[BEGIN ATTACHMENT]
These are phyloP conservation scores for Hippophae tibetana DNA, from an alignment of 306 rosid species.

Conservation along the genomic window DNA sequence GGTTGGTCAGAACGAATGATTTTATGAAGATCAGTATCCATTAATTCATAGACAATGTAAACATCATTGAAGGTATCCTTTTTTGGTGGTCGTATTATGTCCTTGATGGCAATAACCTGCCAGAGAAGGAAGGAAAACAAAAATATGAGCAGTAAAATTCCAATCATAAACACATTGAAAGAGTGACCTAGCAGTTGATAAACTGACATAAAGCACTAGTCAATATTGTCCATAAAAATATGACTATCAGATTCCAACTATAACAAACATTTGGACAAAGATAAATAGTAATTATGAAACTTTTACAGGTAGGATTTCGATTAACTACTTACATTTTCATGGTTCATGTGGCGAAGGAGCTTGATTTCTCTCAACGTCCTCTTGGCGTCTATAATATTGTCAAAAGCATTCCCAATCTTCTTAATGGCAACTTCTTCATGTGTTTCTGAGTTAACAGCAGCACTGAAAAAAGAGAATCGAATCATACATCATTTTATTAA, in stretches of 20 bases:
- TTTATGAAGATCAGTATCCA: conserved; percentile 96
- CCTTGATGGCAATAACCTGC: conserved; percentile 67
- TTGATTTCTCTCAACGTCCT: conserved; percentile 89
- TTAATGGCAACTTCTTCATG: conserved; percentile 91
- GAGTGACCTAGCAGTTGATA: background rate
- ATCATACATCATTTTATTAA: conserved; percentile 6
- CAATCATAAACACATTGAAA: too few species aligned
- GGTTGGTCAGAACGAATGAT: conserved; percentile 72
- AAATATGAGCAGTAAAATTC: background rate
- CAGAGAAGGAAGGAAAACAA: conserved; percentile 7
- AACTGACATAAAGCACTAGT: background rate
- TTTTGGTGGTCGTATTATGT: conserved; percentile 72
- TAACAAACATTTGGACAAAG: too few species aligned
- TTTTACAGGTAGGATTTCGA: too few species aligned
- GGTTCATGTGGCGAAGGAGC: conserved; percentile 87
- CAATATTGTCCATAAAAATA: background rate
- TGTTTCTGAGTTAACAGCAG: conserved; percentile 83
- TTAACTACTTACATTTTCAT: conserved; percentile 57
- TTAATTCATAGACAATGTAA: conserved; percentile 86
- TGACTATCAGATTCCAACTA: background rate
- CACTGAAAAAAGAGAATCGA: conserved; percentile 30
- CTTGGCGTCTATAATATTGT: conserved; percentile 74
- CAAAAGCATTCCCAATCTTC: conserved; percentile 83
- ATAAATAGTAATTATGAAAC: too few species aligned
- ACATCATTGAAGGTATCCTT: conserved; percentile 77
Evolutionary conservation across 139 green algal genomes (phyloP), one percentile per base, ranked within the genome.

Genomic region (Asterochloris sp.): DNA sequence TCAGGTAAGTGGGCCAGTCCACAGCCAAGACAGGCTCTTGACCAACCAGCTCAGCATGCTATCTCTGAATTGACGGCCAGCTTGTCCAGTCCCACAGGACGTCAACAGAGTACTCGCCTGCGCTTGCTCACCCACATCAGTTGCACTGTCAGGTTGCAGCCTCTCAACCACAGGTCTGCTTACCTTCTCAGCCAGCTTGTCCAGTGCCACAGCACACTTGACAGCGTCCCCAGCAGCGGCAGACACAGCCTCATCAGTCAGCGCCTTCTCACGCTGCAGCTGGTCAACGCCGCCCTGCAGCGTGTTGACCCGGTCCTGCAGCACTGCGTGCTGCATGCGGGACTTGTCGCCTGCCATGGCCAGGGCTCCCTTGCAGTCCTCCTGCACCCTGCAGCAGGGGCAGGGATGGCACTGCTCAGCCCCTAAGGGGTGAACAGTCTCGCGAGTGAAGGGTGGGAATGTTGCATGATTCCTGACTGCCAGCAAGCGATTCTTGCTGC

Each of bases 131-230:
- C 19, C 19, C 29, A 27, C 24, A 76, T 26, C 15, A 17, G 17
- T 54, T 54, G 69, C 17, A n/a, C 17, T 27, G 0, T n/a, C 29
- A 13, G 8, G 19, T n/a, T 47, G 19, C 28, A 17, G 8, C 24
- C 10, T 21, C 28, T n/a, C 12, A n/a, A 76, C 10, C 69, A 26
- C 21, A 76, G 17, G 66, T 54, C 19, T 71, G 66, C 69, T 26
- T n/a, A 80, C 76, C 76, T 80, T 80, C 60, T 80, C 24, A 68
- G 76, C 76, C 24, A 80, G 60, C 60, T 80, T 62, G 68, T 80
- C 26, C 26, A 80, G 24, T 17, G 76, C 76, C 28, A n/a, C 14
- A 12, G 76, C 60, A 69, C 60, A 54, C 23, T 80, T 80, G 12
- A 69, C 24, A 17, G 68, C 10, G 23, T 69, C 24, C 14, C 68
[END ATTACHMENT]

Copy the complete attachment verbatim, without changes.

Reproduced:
These are phyloP conservation scores for Hippophae tibetana DNA, from an alignment of 306 rosid species.

Conservation along the genomic window DNA sequence GGTTGGTCAGAACGAATGATTTTATGAAGATCAGTATCCATTAATTCATAGACAATGTAAACATCATTGAAGGTATCCTTTTTTGGTGGTCGTATTATGTCCTTGATGGCAATAACCTGCCAGAGAAGGAAGGAAAACAAAAATATGAGCAGTAAAATTCCAATCATAAACACATTGAAAGAGTGACCTAGCAGTTGATAAACTGACATAAAGCACTAGTCAATATTGTCCATAAAAATATGACTATCAGATTCCAACTATAACAAACATTTGGACAAAGATAAATAGTAATTATGAAACTTTTACAGGTAGGATTTCGATTAACTACTTACATTTTCATGGTTCATGTGGCGAAGGAGCTTGATTTCTCTCAACGTCCTCTTGGCGTCTATAATATTGTCAAAAGCATTCCCAATCTTCTTAATGGCAACTTCTTCATGTGTTTCTGAGTTAACAGCAGCACTGAAAAAAGAGAATCGAATCATACATCATTTTATTAA, in stretches of 20 bases:
- TTTATGAAGATCAGTATCCA: conserved; percentile 96
- CCTTGATGGCAATAACCTGC: conserved; percentile 67
- TTGATTTCTCTCAACGTCCT: conserved; percentile 89
- TTAATGGCAACTTCTTCATG: conserved; percentile 91
- GAGTGACCTAGCAGTTGATA: background rate
- ATCATACATCATTTTATTAA: conserved; percentile 6
- CAATCATAAACACATTGAAA: too few species aligned
- GGTTGGTCAGAACGAATGAT: conserved; percentile 72
- AAATATGAGCAGTAAAATTC: background rate
- CAGAGAAGGAAGGAAAACAA: conserved; percentile 7
- AACTGACATAAAGCACTAGT: background rate
- TTTTGGTGGTCGTATTATGT: conserved; percentile 72
- TAACAAACATTTGGACAAAG: too few species aligned
- TTTTACAGGTAGGATTTCGA: too few species aligned
- GGTTCATGTGGCGAAGGAGC: conserved; percentile 87
- CAATATTGTCCATAAAAATA: background rate
- TGTTTCTGAGTTAACAGCAG: conserved; percentile 83
- TTAACTACTTACATTTTCAT: conserved; percentile 57
- TTAATTCATAGACAATGTAA: conserved; percentile 86
- TGACTATCAGATTCCAACTA: background rate
- CACTGAAAAAAGAGAATCGA: conserved; percentile 30
- CTTGGCGTCTATAATATTGT: conserved; percentile 74
- CAAAAGCATTCCCAATCTTC: conserved; percentile 83
- ATAAATAGTAATTATGAAAC: too few species aligned
- ACATCATTGAAGGTATCCTT: conserved; percentile 77
Evolutionary conservation across 139 green algal genomes (phyloP), one percentile per base, ranked within the genome.

Genomic region (Asterochloris sp.): DNA sequence TCAGGTAAGTGGGCCAGTCCACAGCCAAGACAGGCTCTTGACCAACCAGCTCAGCATGCTATCTCTGAATTGACGGCCAGCTTGTCCAGTCCCACAGGACGTCAACAGAGTACTCGCCTGCGCTTGCTCACCCACATCAGTTGCACTGTCAGGTTGCAGCCTCTCAACCACAGGTCTGCTTACCTTCTCAGCCAGCTTGTCCAGTGCCACAGCACACTTGACAGCGTCCCCAGCAGCGGCAGACACAGCCTCATCAGTCAGCGCCTTCTCACGCTGCAGCTGGTCAACGCCGCCCTGCAGCGTGTTGACCCGGTCCTGCAGCACTGCGTGCTGCATGCGGGACTTGTCGCCTGCCATGGCCAGGGCTCCCTTGCAGTCCTCCTGCACCCTGCAGCAGGGGCAGGGATGGCACTGCTCAGCCCCTAAGGGGTGAACAGTCTCGCGAGTGAAGGGTGGGAATGTTGCATGATTCCTGACTGCCAGCAAGCGATTCTTGCTGC

Each of bases 131-230:
- C 19, C 19, C 29, A 27, C 24, A 76, T 26, C 15, A 17, G 17
- T 54, T 54, G 69, C 17, A n/a, C 17, T 27, G 0, T n/a, C 29
- A 13, G 8, G 19, T n/a, T 47, G 19, C 28, A 17, G 8, C 24
- C 10, T 21, C 28, T n/a, C 12, A n/a, A 76, C 10, C 69, A 26
- C 21, A 76, G 17, G 66, T 54, C 19, T 71, G 66, C 69, T 26
- T n/a, A 80, C 76, C 76, T 80, T 80, C 60, T 80, C 24, A 68
- G 76, C 76, C 24, A 80, G 60, C 60, T 80, T 62, G 68, T 80
- C 26, C 26, A 80, G 24, T 17, G 76, C 76, C 28, A n/a, C 14
- A 12, G 76, C 60, A 69, C 60, A 54, C 23, T 80, T 80, G 12
- A 69, C 24, A 17, G 68, C 10, G 23, T 69, C 24, C 14, C 68